The instability that has followed the bursting of the housing bubble has led to a renewed discussion about what can be done to prevent the recurrence of financial crises. Cecchetti et. al (2000) have suggested that monetary policy should be tightened when regulators believe assets are overpriced, in an attempt to deflate a suspected bubble before it bursts. However, Bernanke (2002) and Mishkin (2008) have argued that this proposal is not feasible, partly because mispricing is difficult to identify ex ante. Several pieces of academic research have provided a justification for this position by suggesting that assets were not obviously mispriced prior to market crashes in certain historical episodes, such as the Tulip Mania of 1636 (Garber, 2001), the German stock market boom of 1927 (Voth, 2003), and before the Wall Street Crash of 1929 (Donaldson and Kamstra, 1996).
In a recent paper presented at the Economic History Society annual conference (Campbell, 2009a)1, I argued that an analysis of the British Railway Mania also tends to support this view. Although this period was a bubble in the popular sense of the word, in that there was a substantial asset price reversal, it was not a bubble in the economic sense, as railway shares were not obviously mispriced at the market peak2. Prices of railway shares rose by an average of 106% between 1843 and 1845, but the market then crashed, and during a prolonged decline, railway shares fell back below their original value. However, a similar rise and fall also occurred in the dividends paid by the railways. There is evidence that the railways were priced consistently with non-railways throughout the period, given the short-term dividend growth which they were experiencing, and it would have been difficult for anyone to have predicted the extent of the asset price falls that eventually transpired.
If it is not possible for regulators to effectively forecast and prevent an asset price bust, then the financial system needs to be structured in such a way that it can always withstand the worst-case scenario. It may be advisable to consider extreme stress-testing to analyse what would happen if some of history’s largest peak-to-trough asset price falls were repeated. This would imply a repeat of the recent banking stress tests on an ongoing basis, using even more pessimistic assumptions. If the system could not survive these historical scenarios then some form of tighter regulation or restructuring may be necessary.
To analyse the dynamics of the Railway Mania, I have constructed a unique dataset consisting of daily share prices for all 863 railway equity securities listed on the London Stock Exchange between 1843 and 1850, and weekly share price data for the twenty largest non-railway companies. This data has been used to construct several market indices that are illustrated in Figure 1.
Figure 1. Market indices for all railways, established railways and non-railways, 1843-50
The index representing all railway companies rose by 106.2% during the boom in prices, from a base of 1,000 in January 1843 to 2,062 on 6 October 1845. However, it then fell by 20.2% in just over one month, and after a brief recovery continued to decline until April 1850, to a level of just 741, which represented a fall 64.1% from its peak to its trough. The index consisting of established dividend-paying railways followed a very similar trend, rising to a peak of 1,706, before falling to a trough of 616. The index of non-railway companies was much less volatile – it never exceeded 1,182, and never fell below 879.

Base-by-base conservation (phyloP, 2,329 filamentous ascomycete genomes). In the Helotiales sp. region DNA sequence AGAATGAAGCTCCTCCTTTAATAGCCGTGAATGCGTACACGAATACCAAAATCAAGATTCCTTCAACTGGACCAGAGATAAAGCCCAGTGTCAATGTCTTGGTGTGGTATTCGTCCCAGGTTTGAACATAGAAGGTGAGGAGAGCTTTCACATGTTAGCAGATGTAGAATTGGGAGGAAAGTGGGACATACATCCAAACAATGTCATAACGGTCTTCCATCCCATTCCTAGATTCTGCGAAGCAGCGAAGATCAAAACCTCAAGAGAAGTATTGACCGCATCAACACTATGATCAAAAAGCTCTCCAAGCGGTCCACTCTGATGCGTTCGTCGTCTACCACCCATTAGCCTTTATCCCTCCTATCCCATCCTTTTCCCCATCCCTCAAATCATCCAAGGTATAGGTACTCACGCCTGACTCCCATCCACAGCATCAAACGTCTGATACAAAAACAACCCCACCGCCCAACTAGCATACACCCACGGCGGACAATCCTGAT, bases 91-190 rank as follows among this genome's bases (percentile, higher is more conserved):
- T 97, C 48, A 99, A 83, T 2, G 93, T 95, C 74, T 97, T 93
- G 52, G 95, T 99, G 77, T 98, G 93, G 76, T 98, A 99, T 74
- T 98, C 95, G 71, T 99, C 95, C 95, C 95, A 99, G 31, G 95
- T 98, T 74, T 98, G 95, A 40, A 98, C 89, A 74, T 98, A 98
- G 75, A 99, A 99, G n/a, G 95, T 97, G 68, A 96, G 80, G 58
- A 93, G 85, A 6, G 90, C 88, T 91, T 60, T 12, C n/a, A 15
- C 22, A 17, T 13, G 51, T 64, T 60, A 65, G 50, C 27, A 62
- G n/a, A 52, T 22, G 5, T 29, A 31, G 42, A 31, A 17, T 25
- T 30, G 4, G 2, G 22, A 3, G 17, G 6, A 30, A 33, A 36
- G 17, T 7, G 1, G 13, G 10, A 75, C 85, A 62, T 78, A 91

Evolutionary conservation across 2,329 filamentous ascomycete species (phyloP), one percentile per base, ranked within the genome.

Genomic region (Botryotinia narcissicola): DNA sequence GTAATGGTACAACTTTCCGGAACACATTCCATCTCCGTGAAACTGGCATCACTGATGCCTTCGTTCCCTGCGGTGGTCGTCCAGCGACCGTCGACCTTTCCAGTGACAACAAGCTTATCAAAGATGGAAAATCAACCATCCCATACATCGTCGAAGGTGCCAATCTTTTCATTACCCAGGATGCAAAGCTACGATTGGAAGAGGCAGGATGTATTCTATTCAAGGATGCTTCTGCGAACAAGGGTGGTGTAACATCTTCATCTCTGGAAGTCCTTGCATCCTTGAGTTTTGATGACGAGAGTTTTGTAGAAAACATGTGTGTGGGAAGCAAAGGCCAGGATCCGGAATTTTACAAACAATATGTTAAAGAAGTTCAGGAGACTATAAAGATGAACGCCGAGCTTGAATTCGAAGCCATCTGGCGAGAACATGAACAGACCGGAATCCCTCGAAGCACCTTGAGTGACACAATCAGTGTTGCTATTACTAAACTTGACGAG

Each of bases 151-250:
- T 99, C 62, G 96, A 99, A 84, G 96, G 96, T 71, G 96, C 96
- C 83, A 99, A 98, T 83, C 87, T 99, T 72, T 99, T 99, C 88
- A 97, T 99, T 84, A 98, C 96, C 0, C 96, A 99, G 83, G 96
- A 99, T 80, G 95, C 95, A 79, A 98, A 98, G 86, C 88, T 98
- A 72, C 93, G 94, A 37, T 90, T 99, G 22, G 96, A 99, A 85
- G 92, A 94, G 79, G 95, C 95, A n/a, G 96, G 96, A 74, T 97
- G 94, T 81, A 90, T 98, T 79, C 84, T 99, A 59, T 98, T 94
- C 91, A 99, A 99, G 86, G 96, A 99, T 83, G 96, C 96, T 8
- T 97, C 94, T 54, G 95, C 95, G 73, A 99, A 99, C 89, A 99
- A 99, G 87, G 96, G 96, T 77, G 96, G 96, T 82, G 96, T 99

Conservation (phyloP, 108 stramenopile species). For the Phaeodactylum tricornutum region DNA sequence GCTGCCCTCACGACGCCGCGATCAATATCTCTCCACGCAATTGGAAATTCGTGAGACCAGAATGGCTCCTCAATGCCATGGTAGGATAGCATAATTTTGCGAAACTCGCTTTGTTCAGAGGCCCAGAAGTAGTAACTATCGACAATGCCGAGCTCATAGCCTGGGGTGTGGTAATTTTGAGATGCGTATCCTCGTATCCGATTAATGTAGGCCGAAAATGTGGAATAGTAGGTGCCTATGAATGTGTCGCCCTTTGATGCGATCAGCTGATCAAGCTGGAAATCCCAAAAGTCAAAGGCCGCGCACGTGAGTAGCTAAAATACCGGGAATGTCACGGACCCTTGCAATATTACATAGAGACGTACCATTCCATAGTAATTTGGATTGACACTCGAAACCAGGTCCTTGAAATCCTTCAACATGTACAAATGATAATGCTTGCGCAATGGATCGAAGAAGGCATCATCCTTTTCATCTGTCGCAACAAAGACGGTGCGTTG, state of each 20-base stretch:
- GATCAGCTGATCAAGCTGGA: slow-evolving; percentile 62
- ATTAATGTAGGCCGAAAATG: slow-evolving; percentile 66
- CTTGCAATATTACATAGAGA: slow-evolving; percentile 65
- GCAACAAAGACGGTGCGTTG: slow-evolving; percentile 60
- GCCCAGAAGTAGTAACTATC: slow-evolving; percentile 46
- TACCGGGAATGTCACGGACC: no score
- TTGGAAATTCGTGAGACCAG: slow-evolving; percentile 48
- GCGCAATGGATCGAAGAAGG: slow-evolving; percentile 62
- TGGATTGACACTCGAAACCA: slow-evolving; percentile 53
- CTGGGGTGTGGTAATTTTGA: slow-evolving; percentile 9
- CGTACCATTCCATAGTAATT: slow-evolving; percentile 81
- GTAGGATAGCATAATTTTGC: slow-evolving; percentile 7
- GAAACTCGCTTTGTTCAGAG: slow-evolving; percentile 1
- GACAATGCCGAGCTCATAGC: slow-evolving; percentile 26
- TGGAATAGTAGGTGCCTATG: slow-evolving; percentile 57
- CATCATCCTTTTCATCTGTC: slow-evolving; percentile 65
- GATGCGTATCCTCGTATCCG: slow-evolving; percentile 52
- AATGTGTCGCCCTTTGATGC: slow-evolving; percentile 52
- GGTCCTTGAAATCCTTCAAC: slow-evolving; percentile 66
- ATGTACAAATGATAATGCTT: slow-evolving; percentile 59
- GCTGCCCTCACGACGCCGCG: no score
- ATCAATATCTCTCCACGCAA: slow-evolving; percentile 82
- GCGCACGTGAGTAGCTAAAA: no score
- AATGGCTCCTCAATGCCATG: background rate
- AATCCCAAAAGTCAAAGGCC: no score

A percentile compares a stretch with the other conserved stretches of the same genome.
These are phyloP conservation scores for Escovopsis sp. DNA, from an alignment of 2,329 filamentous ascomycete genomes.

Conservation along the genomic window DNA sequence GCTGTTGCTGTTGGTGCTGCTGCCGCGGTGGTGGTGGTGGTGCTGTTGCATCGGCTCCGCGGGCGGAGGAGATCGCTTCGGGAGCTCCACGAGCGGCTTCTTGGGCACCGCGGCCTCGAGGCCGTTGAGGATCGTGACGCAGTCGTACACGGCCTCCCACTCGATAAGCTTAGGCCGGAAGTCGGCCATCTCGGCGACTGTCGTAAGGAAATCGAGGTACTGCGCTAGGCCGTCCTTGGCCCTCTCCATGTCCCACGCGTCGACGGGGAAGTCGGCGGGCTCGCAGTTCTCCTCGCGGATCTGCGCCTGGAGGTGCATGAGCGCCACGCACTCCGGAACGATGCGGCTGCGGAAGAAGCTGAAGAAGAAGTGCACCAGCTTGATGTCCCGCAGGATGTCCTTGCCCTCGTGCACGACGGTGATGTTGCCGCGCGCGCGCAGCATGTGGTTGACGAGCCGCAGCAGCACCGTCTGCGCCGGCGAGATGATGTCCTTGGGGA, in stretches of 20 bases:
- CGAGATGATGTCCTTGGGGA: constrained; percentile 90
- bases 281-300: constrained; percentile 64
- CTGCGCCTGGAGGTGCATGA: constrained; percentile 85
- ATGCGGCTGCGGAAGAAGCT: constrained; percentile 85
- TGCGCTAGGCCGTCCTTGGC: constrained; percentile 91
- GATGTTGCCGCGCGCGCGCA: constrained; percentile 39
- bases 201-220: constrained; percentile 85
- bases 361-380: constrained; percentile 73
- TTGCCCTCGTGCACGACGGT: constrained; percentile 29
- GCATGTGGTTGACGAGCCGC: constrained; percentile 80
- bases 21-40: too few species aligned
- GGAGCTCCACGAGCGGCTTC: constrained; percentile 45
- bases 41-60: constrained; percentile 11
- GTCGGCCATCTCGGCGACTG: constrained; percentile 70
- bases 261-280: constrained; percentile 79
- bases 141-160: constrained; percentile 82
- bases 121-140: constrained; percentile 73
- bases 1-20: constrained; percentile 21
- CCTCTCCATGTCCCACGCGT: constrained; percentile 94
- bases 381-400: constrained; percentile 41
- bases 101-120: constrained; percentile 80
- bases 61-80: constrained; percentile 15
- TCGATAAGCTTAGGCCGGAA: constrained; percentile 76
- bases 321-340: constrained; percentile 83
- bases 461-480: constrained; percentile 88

As can be seen from Figure 2, the average dividend of the established railways, measured as a percentage of par value,3 increased dramatically between 1843 and 1847, rising by three percentage points, or by 69.8% from its 1843 level. However, the average dividend then fell by even more than it had previously risen – 4.4 percentage points or 60.2% from its peak. The dividends paid by the non-railways remained almost unchanged during this era.
Figure 2. Railway dividends and railway share index 1843-50
Co-movements of stock prices and current dividends
In my research paper, I perform a series of econometric tests to analyse the relationship between stock prices and dividends throughout the period between 1843 and 1850. I consistently find that there was a positive and significant relationship between the dividend paid by a company and the share price at which it traded, through both the boom and bust in prices.
I have also estimated the extent to which railways may have been overpriced or underpriced, by analysing whether there was a significant difference between the dividend yields of railways and non-railways at any time. This involved performing a regression for each week of the sample using the dividend yield of a company as the dependent variable and using a dummy variable, which equalled 1 if a company was a railway, as the independent variable. The coefficient of the railway dummy in each week is plotted with ±1.96 standard errors in Figure 3.
Figure 3. Impact of railway dummy on dividend yield (from repeated weekly cross-sectional regressions)
The results suggest that the railways did have a significantly lower dividend yield than the non-railways, implying a relatively higher price, for 119 weeks between 1843 and 1846. During the downturn in prices the railways appear to have had a significantly higher dividend yield for 50 weeks between 1847 and 1850.
Stock prices and future dividends
These significant differences in the dividend yield may have been due to mispricing, or they may have reflected expectations of dividend growth. A further series of regressions confirm that the current dividend yield had a significant and negative relationship with the growth in dividends experienced over the next two to three years, suggesting that investors successfully incorporated short-term future changes in dividends into current prices.